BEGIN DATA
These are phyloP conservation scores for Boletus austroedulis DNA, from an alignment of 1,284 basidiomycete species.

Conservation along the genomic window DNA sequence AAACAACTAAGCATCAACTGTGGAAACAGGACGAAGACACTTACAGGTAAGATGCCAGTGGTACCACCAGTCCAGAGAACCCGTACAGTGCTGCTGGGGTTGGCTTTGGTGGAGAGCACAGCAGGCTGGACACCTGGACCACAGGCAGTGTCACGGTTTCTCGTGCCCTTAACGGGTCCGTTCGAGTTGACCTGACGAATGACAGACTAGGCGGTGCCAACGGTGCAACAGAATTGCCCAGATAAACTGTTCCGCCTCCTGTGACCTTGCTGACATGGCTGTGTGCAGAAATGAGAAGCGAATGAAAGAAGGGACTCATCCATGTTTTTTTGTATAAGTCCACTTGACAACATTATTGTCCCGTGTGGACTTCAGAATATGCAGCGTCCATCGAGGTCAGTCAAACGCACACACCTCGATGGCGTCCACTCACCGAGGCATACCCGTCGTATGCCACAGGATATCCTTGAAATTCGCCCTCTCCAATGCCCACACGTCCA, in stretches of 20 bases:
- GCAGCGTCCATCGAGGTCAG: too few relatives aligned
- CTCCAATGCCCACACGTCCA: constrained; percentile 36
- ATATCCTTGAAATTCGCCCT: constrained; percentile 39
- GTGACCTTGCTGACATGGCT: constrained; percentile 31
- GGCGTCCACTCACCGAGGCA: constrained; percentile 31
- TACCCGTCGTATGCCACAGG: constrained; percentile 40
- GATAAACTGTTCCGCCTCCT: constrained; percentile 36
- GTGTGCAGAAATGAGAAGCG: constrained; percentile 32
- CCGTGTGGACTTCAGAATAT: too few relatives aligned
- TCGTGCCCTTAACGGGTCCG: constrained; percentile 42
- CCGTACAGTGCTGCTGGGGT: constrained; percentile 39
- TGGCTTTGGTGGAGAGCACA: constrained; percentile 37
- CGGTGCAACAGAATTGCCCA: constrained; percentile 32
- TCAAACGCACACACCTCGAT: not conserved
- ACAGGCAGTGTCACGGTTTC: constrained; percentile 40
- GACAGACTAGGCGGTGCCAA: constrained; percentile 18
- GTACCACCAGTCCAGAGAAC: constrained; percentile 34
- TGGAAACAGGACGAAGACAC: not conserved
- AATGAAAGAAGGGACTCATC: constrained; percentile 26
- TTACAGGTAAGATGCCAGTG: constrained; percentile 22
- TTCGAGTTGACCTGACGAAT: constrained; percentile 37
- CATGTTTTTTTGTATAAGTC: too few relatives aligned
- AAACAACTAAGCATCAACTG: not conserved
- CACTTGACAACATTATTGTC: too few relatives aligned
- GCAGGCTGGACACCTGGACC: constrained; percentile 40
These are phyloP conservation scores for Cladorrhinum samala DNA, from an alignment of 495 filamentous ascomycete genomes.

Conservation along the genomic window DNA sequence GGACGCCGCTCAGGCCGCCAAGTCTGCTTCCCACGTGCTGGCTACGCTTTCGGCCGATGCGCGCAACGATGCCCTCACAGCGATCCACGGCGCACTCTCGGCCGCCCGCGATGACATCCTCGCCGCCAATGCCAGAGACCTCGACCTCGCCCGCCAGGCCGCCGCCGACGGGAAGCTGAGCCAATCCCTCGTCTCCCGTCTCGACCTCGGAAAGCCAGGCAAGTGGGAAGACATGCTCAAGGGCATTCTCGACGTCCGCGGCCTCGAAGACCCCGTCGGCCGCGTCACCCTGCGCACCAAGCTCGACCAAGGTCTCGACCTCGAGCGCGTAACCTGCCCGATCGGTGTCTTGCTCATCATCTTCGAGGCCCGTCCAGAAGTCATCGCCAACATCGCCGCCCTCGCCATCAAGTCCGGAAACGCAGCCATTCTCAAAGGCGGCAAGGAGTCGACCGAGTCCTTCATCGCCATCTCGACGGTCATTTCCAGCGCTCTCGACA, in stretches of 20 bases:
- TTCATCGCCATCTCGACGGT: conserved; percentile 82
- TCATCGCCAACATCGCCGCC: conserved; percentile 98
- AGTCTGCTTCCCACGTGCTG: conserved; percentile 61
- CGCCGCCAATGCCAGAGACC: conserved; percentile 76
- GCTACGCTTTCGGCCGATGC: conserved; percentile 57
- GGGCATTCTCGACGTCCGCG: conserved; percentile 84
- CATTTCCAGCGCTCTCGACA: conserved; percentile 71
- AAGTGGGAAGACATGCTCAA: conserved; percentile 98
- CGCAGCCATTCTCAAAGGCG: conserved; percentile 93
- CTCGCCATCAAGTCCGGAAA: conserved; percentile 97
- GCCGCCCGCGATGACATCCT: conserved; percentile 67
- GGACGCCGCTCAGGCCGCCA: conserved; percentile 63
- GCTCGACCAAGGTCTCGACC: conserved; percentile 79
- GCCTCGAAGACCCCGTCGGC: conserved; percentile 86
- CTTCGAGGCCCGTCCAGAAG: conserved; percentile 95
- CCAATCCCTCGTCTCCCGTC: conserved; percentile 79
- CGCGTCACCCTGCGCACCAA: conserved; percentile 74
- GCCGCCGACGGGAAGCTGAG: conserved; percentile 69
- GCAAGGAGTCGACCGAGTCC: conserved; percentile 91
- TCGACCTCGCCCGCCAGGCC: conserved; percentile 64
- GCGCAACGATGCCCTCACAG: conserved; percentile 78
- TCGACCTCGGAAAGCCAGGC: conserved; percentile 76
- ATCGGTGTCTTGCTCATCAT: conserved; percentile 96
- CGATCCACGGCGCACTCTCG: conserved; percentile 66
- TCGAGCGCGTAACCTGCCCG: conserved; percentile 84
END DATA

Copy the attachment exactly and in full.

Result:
These are phyloP conservation scores for Boletus austroedulis DNA, from an alignment of 1,284 basidiomycete species.

Conservation along the genomic window DNA sequence AAACAACTAAGCATCAACTGTGGAAACAGGACGAAGACACTTACAGGTAAGATGCCAGTGGTACCACCAGTCCAGAGAACCCGTACAGTGCTGCTGGGGTTGGCTTTGGTGGAGAGCACAGCAGGCTGGACACCTGGACCACAGGCAGTGTCACGGTTTCTCGTGCCCTTAACGGGTCCGTTCGAGTTGACCTGACGAATGACAGACTAGGCGGTGCCAACGGTGCAACAGAATTGCCCAGATAAACTGTTCCGCCTCCTGTGACCTTGCTGACATGGCTGTGTGCAGAAATGAGAAGCGAATGAAAGAAGGGACTCATCCATGTTTTTTTGTATAAGTCCACTTGACAACATTATTGTCCCGTGTGGACTTCAGAATATGCAGCGTCCATCGAGGTCAGTCAAACGCACACACCTCGATGGCGTCCACTCACCGAGGCATACCCGTCGTATGCCACAGGATATCCTTGAAATTCGCCCTCTCCAATGCCCACACGTCCA, in stretches of 20 bases:
- GCAGCGTCCATCGAGGTCAG: too few relatives aligned
- CTCCAATGCCCACACGTCCA: constrained; percentile 36
- ATATCCTTGAAATTCGCCCT: constrained; percentile 39
- GTGACCTTGCTGACATGGCT: constrained; percentile 31
- GGCGTCCACTCACCGAGGCA: constrained; percentile 31
- TACCCGTCGTATGCCACAGG: constrained; percentile 40
- GATAAACTGTTCCGCCTCCT: constrained; percentile 36
- GTGTGCAGAAATGAGAAGCG: constrained; percentile 32
- CCGTGTGGACTTCAGAATAT: too few relatives aligned
- TCGTGCCCTTAACGGGTCCG: constrained; percentile 42
- CCGTACAGTGCTGCTGGGGT: constrained; percentile 39
- TGGCTTTGGTGGAGAGCACA: constrained; percentile 37
- CGGTGCAACAGAATTGCCCA: constrained; percentile 32
- TCAAACGCACACACCTCGAT: not conserved
- ACAGGCAGTGTCACGGTTTC: constrained; percentile 40
- GACAGACTAGGCGGTGCCAA: constrained; percentile 18
- GTACCACCAGTCCAGAGAAC: constrained; percentile 34
- TGGAAACAGGACGAAGACAC: not conserved
- AATGAAAGAAGGGACTCATC: constrained; percentile 26
- TTACAGGTAAGATGCCAGTG: constrained; percentile 22
- TTCGAGTTGACCTGACGAAT: constrained; percentile 37
- CATGTTTTTTTGTATAAGTC: too few relatives aligned
- AAACAACTAAGCATCAACTG: not conserved
- CACTTGACAACATTATTGTC: too few relatives aligned
- GCAGGCTGGACACCTGGACC: constrained; percentile 40
These are phyloP conservation scores for Cladorrhinum samala DNA, from an alignment of 495 filamentous ascomycete genomes.

Conservation along the genomic window DNA sequence GGACGCCGCTCAGGCCGCCAAGTCTGCTTCCCACGTGCTGGCTACGCTTTCGGCCGATGCGCGCAACGATGCCCTCACAGCGATCCACGGCGCACTCTCGGCCGCCCGCGATGACATCCTCGCCGCCAATGCCAGAGACCTCGACCTCGCCCGCCAGGCCGCCGCCGACGGGAAGCTGAGCCAATCCCTCGTCTCCCGTCTCGACCTCGGAAAGCCAGGCAAGTGGGAAGACATGCTCAAGGGCATTCTCGACGTCCGCGGCCTCGAAGACCCCGTCGGCCGCGTCACCCTGCGCACCAAGCTCGACCAAGGTCTCGACCTCGAGCGCGTAACCTGCCCGATCGGTGTCTTGCTCATCATCTTCGAGGCCCGTCCAGAAGTCATCGCCAACATCGCCGCCCTCGCCATCAAGTCCGGAAACGCAGCCATTCTCAAAGGCGGCAAGGAGTCGACCGAGTCCTTCATCGCCATCTCGACGGTCATTTCCAGCGCTCTCGACA, in stretches of 20 bases:
- TTCATCGCCATCTCGACGGT: conserved; percentile 82
- TCATCGCCAACATCGCCGCC: conserved; percentile 98
- AGTCTGCTTCCCACGTGCTG: conserved; percentile 61
- CGCCGCCAATGCCAGAGACC: conserved; percentile 76
- GCTACGCTTTCGGCCGATGC: conserved; percentile 57
- GGGCATTCTCGACGTCCGCG: conserved; percentile 84
- CATTTCCAGCGCTCTCGACA: conserved; percentile 71
- AAGTGGGAAGACATGCTCAA: conserved; percentile 98
- CGCAGCCATTCTCAAAGGCG: conserved; percentile 93
- CTCGCCATCAAGTCCGGAAA: conserved; percentile 97
- GCCGCCCGCGATGACATCCT: conserved; percentile 67
- GGACGCCGCTCAGGCCGCCA: conserved; percentile 63
- GCTCGACCAAGGTCTCGACC: conserved; percentile 79
- GCCTCGAAGACCCCGTCGGC: conserved; percentile 86
- CTTCGAGGCCCGTCCAGAAG: conserved; percentile 95
- CCAATCCCTCGTCTCCCGTC: conserved; percentile 79
- CGCGTCACCCTGCGCACCAA: conserved; percentile 74
- GCCGCCGACGGGAAGCTGAG: conserved; percentile 69
- GCAAGGAGTCGACCGAGTCC: conserved; percentile 91
- TCGACCTCGCCCGCCAGGCC: conserved; percentile 64
- GCGCAACGATGCCCTCACAG: conserved; percentile 78
- TCGACCTCGGAAAGCCAGGC: conserved; percentile 76
- ATCGGTGTCTTGCTCATCAT: conserved; percentile 96
- CGATCCACGGCGCACTCTCG: conserved; percentile 66
- TCGAGCGCGTAACCTGCCCG: conserved; percentile 84